Giant pike eel
Giant pike eel washes up on NSW beachEthan Tippa/Facebook

A giant pike eel has washed up on the shores of New South Wales, Australia, leaving onlookers bemused – and even a little bit scared. The nocturnal eel was initially found by fisherman Robert Tyndall near a boat ramp in Swansea, before being posted onto Facebook by Ethan Tippa.

The giant eel was described by Tyndall as "about 1.4m" long, and he said that the locals were "confused and slightly unnerved." Tyndall said: "I knew it was some kind of eel and it's a big eel, but it definitely looks bigger."

The image was confirmed as a pike eel by marine biologists, who said the species is often caught in fishing nets. It is not uncommon for them to be hauled onto a ship by accident, and bite their captors in defence.

Pike eel lunch
In Southeast Asia, pike eel is considered a delicacy, and can appear in a number of dishesnekotank/Flickr

"They have incredibly strong muscles and their teeth are geared towards inflicting slashing wounds," said marine biologist Julian Pepperell.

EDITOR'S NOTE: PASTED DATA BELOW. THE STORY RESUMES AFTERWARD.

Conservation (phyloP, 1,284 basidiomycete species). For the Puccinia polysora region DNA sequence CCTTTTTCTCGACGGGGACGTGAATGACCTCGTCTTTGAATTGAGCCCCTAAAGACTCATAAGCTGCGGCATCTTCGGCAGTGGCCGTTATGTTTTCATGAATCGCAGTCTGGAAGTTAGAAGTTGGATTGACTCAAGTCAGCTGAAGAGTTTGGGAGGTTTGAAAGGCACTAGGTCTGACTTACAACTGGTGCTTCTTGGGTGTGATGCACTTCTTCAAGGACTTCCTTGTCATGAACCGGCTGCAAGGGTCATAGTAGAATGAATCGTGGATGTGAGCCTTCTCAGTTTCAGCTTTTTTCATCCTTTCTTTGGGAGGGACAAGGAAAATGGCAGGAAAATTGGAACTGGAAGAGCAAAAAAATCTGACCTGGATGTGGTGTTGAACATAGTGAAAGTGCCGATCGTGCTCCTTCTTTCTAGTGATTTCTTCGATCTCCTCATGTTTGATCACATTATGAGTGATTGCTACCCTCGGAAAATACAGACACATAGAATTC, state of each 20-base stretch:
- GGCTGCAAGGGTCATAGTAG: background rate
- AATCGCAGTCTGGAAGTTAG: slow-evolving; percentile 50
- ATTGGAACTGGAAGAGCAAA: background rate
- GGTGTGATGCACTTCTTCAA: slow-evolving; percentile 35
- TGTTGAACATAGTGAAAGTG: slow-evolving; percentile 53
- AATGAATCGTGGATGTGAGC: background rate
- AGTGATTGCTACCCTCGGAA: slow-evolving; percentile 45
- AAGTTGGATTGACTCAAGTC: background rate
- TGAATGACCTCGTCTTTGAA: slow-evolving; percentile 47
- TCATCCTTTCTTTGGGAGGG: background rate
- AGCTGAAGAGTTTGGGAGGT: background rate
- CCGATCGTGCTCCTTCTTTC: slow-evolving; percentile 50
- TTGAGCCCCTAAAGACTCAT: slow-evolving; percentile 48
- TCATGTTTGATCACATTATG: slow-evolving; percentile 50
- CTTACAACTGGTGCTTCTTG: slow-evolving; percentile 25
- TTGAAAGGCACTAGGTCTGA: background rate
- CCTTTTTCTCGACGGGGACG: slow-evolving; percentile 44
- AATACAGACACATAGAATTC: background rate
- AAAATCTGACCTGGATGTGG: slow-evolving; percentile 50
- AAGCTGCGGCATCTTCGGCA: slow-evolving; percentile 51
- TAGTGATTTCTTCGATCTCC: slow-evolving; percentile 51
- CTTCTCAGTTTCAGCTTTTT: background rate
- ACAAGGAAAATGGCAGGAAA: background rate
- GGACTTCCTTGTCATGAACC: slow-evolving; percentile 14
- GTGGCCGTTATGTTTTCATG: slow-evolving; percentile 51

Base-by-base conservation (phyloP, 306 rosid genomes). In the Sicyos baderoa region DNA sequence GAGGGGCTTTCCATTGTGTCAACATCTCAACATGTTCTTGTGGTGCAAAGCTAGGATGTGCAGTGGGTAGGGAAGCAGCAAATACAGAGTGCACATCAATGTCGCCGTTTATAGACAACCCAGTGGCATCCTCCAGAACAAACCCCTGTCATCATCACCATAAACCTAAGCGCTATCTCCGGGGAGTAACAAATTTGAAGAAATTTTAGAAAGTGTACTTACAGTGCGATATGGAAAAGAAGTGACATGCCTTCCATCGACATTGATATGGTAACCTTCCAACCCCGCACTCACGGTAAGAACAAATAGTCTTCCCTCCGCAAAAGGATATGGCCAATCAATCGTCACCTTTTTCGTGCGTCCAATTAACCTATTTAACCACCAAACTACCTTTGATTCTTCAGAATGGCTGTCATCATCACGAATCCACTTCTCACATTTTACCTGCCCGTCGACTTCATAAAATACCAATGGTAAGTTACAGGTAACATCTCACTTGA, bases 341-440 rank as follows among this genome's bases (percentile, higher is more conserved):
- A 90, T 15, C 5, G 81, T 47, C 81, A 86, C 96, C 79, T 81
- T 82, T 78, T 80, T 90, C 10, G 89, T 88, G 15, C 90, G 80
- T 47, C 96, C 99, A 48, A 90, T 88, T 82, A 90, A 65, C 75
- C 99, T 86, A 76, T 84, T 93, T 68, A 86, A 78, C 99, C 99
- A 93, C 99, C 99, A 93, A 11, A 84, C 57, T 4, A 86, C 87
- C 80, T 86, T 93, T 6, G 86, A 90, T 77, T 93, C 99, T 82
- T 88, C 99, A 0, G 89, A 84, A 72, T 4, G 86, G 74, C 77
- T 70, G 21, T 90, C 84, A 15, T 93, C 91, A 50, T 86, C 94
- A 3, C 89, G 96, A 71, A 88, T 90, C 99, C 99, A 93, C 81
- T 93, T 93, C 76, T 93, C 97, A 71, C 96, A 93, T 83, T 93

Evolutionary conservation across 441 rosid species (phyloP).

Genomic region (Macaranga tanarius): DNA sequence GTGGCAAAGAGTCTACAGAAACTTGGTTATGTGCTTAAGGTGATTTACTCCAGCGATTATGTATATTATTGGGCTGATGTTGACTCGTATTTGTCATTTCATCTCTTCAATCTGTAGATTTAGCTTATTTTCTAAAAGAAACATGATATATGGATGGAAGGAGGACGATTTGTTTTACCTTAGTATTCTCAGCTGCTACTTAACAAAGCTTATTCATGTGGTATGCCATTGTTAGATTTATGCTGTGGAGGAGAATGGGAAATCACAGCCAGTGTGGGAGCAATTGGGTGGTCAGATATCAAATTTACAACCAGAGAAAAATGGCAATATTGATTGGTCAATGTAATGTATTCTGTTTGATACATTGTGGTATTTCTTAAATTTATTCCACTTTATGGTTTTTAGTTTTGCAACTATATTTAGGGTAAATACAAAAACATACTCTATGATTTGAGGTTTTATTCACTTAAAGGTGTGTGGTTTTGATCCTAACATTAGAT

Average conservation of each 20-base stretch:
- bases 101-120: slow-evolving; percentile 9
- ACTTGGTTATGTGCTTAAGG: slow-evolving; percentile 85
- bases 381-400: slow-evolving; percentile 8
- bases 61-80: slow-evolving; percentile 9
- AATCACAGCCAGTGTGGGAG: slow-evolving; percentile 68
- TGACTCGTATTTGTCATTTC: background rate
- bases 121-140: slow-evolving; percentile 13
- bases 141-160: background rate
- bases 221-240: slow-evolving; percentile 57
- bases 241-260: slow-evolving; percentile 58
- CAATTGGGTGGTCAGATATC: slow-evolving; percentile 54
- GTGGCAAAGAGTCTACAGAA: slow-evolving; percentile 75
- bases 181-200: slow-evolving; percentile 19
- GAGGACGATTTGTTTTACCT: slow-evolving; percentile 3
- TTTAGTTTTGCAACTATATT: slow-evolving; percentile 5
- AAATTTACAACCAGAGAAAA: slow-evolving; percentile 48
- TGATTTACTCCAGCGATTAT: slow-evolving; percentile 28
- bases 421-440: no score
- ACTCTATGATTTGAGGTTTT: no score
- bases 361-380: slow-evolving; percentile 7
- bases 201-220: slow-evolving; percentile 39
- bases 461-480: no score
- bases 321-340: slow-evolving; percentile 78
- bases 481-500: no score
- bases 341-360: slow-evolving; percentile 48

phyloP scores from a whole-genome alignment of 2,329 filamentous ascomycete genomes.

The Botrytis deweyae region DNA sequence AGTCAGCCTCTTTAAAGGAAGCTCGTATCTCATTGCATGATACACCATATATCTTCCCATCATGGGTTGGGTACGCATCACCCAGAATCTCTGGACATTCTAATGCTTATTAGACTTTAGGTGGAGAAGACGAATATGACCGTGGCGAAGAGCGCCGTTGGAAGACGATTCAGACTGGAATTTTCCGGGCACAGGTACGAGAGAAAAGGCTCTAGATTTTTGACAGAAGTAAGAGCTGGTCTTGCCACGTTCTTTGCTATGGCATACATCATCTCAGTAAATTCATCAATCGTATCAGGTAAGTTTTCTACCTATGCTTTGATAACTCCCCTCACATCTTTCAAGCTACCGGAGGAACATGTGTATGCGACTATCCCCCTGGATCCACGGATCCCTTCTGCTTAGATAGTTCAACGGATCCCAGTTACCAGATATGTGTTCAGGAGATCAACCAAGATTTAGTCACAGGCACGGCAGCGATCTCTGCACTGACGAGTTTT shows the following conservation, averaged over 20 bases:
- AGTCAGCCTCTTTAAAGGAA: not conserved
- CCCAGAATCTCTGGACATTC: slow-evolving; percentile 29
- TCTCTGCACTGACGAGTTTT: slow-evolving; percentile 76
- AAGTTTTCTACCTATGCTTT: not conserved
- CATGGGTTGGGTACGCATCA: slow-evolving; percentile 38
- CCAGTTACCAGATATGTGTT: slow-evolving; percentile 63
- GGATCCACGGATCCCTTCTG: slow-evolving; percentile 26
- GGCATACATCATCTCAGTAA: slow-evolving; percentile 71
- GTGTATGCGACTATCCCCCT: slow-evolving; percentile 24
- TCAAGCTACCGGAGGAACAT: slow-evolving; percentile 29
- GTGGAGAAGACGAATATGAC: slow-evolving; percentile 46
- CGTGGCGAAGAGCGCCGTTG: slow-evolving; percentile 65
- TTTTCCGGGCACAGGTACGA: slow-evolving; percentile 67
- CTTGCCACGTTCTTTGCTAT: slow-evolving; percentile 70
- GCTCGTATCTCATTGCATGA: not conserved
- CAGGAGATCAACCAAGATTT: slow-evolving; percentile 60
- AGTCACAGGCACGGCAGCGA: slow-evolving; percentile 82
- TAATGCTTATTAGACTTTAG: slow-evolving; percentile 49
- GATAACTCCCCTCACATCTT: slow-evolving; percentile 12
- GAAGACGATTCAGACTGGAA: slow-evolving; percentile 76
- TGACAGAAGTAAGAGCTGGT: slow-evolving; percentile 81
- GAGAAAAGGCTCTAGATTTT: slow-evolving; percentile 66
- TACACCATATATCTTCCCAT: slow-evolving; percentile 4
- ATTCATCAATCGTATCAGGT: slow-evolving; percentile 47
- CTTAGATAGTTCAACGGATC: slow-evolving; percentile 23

Pike eels can be very aggressive towards humans, and seeing as the average individual reaches 1.8m long – longer than the average height of a male human – it can be quite intimidating.

They are most often found in south-east Asia and Australia, although they usually hunt in the ocean depths, feeding on bottom-dwelling fish and crustaceans. Pike eels are nocturnal, and generally hunt at night.

When caught by fishermen in south-east Asia, they are brought to shore and used as a local delicacy, to be sold in the local markets.

Judging from the photograph, experts believe this particular pike eel died of old age. Pepperell described it as "relatively old", and a spokesperson for the NSW Department of Primary Industries agrees. "Judging by the size it is believed that the eel was mature and may have died from natural causes," the spokesperson said.